WSU Whatcom County Extension

Integrated Pest Management for Blueberries

Himalayan Blackberry

(Rubus discolor)

Perennial Broadleaves

 

Himalayan Blackberry

 

Habitat Characteristics

Himalayan blackberry is often found in disturbed moist areas, roadsides, fencerows.  It can survive in all areas except in deep shade under conifers.

 

Identification

Himalayan blackberry is an erect, spreading, or trailing evergreen shrub that can get very large and grows in dense, impenetrable thickets. Young stems are erect, but arch as they lengthen, eventually touching the ground and rooting at the nodes. Leaves are compound (usually 5 leaflets), with oval leaflets, 1½ to 3 inches long.  They are dark green on the top side with a heavy white bloom on the underside. Stems are purplish-red and armed with heavy, curved prickles.  Flowers are large (about 1 inch in diameter), white to pinkish, and borne in clusters of 5 to 20.  The fruit is black with an aggregate of drupelets about 1 inch long which adheres to the receptacle when removed from plant.

Himalayan Blackberry

 

Life History

Several reproduction methods are used: seeds, root sprouts, rhizomes, and stems that arch to the ground and root at the tips. Seeds germinate in the spring.  Biennial canes emerge in winter and develop tip roots in autumn. Flowering shoots appear on the canes in the summer. After fruiting canes dies back and are replaced with new ones the next year.  Vegetative growth is seen in the spring.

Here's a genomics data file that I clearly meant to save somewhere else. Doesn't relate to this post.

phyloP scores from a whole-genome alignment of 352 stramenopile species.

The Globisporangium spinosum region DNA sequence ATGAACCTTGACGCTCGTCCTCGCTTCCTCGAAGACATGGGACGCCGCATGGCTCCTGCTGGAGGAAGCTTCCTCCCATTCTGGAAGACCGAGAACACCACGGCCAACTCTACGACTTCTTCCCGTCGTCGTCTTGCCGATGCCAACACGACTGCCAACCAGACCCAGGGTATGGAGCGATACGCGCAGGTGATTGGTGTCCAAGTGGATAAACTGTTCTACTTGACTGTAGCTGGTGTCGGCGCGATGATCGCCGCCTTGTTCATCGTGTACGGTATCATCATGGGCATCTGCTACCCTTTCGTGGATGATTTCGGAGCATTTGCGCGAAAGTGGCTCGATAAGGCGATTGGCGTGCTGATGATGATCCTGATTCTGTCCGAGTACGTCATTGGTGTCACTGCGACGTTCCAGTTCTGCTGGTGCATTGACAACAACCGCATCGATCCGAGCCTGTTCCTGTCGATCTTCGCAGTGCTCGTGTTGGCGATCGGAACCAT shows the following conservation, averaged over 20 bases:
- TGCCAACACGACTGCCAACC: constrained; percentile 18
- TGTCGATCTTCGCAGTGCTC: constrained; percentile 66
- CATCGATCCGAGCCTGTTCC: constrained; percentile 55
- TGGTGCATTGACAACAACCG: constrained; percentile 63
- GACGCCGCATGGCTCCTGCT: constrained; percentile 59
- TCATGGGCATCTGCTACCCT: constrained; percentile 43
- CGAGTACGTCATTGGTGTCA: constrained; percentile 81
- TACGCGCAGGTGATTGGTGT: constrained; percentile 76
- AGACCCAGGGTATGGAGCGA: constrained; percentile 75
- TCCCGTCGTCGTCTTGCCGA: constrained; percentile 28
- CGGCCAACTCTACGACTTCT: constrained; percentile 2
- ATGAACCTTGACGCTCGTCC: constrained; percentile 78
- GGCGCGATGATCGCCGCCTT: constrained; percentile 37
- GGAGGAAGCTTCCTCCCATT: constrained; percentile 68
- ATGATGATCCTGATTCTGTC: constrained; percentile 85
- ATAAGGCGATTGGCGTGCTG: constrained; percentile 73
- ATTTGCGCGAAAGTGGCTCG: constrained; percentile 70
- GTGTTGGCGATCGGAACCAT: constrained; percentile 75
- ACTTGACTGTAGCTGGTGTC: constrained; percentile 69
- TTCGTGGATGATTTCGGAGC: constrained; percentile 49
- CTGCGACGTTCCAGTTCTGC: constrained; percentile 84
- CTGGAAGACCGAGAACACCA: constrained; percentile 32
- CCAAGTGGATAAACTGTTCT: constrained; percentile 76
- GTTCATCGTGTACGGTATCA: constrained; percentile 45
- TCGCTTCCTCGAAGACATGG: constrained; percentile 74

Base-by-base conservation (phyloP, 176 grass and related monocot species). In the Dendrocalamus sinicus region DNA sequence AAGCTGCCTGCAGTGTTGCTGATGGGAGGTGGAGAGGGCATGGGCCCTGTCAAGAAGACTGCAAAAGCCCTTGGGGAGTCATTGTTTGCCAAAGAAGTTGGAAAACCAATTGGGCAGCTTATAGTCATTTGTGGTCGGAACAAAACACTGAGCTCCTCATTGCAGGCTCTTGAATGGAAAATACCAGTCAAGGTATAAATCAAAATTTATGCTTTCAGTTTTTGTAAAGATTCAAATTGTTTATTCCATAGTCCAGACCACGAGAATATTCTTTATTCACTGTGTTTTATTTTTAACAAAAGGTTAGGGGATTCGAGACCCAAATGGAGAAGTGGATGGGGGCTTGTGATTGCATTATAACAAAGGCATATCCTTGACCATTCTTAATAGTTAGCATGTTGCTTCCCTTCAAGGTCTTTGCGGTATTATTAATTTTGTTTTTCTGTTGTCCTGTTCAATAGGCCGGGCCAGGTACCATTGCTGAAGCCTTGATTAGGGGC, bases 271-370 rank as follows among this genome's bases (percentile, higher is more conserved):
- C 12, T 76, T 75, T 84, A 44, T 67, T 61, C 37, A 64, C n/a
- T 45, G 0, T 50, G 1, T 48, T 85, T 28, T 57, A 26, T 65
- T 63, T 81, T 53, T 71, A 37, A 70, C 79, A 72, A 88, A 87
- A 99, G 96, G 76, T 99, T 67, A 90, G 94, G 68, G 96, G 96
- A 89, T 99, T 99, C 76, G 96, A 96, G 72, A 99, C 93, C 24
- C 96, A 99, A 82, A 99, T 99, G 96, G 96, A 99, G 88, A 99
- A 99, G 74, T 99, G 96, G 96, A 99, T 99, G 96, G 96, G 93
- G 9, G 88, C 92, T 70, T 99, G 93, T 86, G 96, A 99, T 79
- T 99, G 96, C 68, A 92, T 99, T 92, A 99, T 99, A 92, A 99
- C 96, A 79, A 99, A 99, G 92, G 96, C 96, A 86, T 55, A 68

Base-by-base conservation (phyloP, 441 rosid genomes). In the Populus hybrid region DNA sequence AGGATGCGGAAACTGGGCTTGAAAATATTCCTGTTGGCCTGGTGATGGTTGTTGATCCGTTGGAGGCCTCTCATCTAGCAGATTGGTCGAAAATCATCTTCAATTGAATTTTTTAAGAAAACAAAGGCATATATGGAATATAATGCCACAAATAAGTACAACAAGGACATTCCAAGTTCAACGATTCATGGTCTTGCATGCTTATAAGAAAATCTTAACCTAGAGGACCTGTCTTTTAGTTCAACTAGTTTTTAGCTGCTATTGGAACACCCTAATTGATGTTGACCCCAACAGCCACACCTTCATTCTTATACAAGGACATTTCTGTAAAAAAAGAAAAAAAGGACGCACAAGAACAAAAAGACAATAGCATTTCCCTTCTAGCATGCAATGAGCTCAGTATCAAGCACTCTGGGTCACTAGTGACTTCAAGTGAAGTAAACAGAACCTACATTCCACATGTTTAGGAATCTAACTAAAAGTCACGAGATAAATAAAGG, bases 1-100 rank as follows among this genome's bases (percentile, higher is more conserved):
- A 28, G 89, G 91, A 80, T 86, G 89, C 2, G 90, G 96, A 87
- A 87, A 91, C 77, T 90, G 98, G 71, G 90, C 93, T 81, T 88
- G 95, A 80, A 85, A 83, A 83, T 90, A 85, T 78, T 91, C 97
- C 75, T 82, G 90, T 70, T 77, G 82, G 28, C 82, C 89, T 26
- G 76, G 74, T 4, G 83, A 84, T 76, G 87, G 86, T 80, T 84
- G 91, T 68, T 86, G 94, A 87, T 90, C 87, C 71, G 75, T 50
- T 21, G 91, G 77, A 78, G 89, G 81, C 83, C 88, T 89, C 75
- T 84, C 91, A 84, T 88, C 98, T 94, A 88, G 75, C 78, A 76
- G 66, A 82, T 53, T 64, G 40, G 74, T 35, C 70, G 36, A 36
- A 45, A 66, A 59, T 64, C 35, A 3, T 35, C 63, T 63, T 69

Thresholds and Management

Cultural Techniques

     - Mow down the top part of the plant and dig or till roots.  This is best done when the soil is wet.

Chemical Techniques

     - See Herbicide Efficacy Table (pdf)

     - Some herbicides are best used in September to October, when the plant is growing and after the fruit has been formed.

 

Web References

University of California IPM, Weed Gallery, Wild Blackberries
http://www.ipm.ucdavis.edu/PMG/WEEDS/wild_blackberry.html

Invasive Species, The Source for Information and Images of Invasive & Exotic Species, Himalayan Blackberry
http://www.invasive.org/browse/subject.cfm?sub=6338

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WSU Whatcom County Extension • 1000 N. Forest St., Bellingham, WA 98225 • (360) 778-5800 • whatcom@wsu.edu